I’ve brought a Sudoku book along to the Vuelta: it seemed a good idea at the time.
I bought it at a race in France in March. I think I’ve polished off about 40 or 50 off them so far. It doesn’t say what level they are though – it’s all in French.
The rest day has flown by, a lot faster than any other day. I haven’t done much. We did a nice little ride, an hour or so, and stopped for a coffee and a chat. I had a small lunch then slept for the afternoon. Here I am for the massage.
The first couple of days of my debut Vuelta seemed to pass quite slowly in a weird way. It took a while for the race to get going, to enter into that fourth or fifth stage where you’re getting deep into the race.
I had a quiet first week, I must admit. The team time trial didn’t go how I wanted, I don’t know why. Something wasn’t working that day, I just couldn’t ride how I’ve ridden the rest of the year.
I don’t know whether that knocked my confidence a little bit, but I was a bit cautious for the first few stages. I rode conservatively and as efficiently as possible.
Then afterwards, I gave it a go at La Camperona [stage 8] to see how far I could get up. Obviously, there was an 11 or 12 rider break up the road, but [in 41st], I wasn’t a million miles from the big guys. I took a bit of confidence from that, and did a similar result the next day [39th atop Alto del Naranco].
I have tried to get into the break most days, but a lot of the starts have been flat or kind of downhill where you need power on your side. To me, it doesn’t seem like there’s been a lot of pure climbers getting into the escape, it seems to be bigger, stronger guys. But it is what it is, you’ve got to try, and I’m happy with the way the Vuelta has gone so far.
However, I had my first crash yesterday (above at 0.50). Well, I didn’t really crash, I was just stuck in the middle of it and there was obviously nowhere to go. I landed on bodies and a chainring, or something sharp, and sliced my fist open.
I’ve got a few stitches in it now, it’s a bit stiff and sore, but it’s manageable, I can brake and change gear fine, so it shouldn’t present a problem.
Of the British riders here, I’ve spoken to Scott Thwaites a few times, we go back quite a long way. To be honest, I think I’ve only seen Chris Froome face-to-face a couple of times after he’s stopped for a piss – I’m mainly at the other end of the peloton to him.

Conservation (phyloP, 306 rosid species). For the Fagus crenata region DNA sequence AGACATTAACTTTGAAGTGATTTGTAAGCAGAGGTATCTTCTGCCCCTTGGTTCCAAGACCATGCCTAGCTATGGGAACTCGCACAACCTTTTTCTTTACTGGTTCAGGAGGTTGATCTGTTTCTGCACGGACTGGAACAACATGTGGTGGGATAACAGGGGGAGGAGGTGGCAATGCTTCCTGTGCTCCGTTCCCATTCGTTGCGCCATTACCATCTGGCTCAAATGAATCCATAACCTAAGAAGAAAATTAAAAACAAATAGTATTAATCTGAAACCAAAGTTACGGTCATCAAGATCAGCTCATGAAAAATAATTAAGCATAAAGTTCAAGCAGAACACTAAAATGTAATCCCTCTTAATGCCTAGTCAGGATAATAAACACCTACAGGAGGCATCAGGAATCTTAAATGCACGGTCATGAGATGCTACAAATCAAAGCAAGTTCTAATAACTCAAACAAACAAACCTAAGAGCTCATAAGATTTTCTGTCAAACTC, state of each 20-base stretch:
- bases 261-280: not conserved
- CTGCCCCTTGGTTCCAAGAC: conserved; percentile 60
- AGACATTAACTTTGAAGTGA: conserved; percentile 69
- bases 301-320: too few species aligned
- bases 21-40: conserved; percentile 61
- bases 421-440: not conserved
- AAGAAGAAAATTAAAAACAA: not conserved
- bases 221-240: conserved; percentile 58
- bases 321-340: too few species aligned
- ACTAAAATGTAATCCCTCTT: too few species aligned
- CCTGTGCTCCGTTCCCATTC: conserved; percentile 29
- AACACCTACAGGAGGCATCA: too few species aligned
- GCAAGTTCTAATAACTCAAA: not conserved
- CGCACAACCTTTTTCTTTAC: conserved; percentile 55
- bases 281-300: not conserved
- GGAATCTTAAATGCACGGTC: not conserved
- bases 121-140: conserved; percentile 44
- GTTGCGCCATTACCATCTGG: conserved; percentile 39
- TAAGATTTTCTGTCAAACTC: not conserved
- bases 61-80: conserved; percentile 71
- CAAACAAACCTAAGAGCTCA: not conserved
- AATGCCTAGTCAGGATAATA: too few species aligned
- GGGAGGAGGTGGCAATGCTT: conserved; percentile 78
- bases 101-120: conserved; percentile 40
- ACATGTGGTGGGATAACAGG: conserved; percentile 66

The Vuelta is heading through the Basque Country this week, the area where I’ve raced a lot for the past season and a half. They are important stages for the team, being as local as it gets. A strong showing from everyone is important.
There’ll be a lot of people cheering for Caja Rural-Seguros RGA and me. The atmosphere is like a Spaniard playing in an FA Cup Final which, for some reason, has been held at Deepdale [Carthy is a Preston North End fan – Ed]. They know who I am and respect what I’ve done, so it’ll be nice to hear my name chanted a bit.
I’m particularly looking forward to stage 13, which starts in Bilbao. It’s not really a day for me but I love those little towns in the Basque Country – it’d be a nice day’s drive in the car, but with a number on your back, it’s a different story. It’s the longest stage of the race and with those roads, it’ll be full gas all day.
If the team could win one stage, that would make our season. It would mean a huge amount. We’ve got one rider who has come close to toppling Quintana, Froome and Contador: Sergio Pardilla, up there in the mountains.
He’s our best chance if a break gets caught before the final climb because he’s not too close in the general classification, but close enough.
With more people getting tired, I think I can improve steadily and make a little bit of a mark on the race. I want to get myself back up there and do what I know I can do.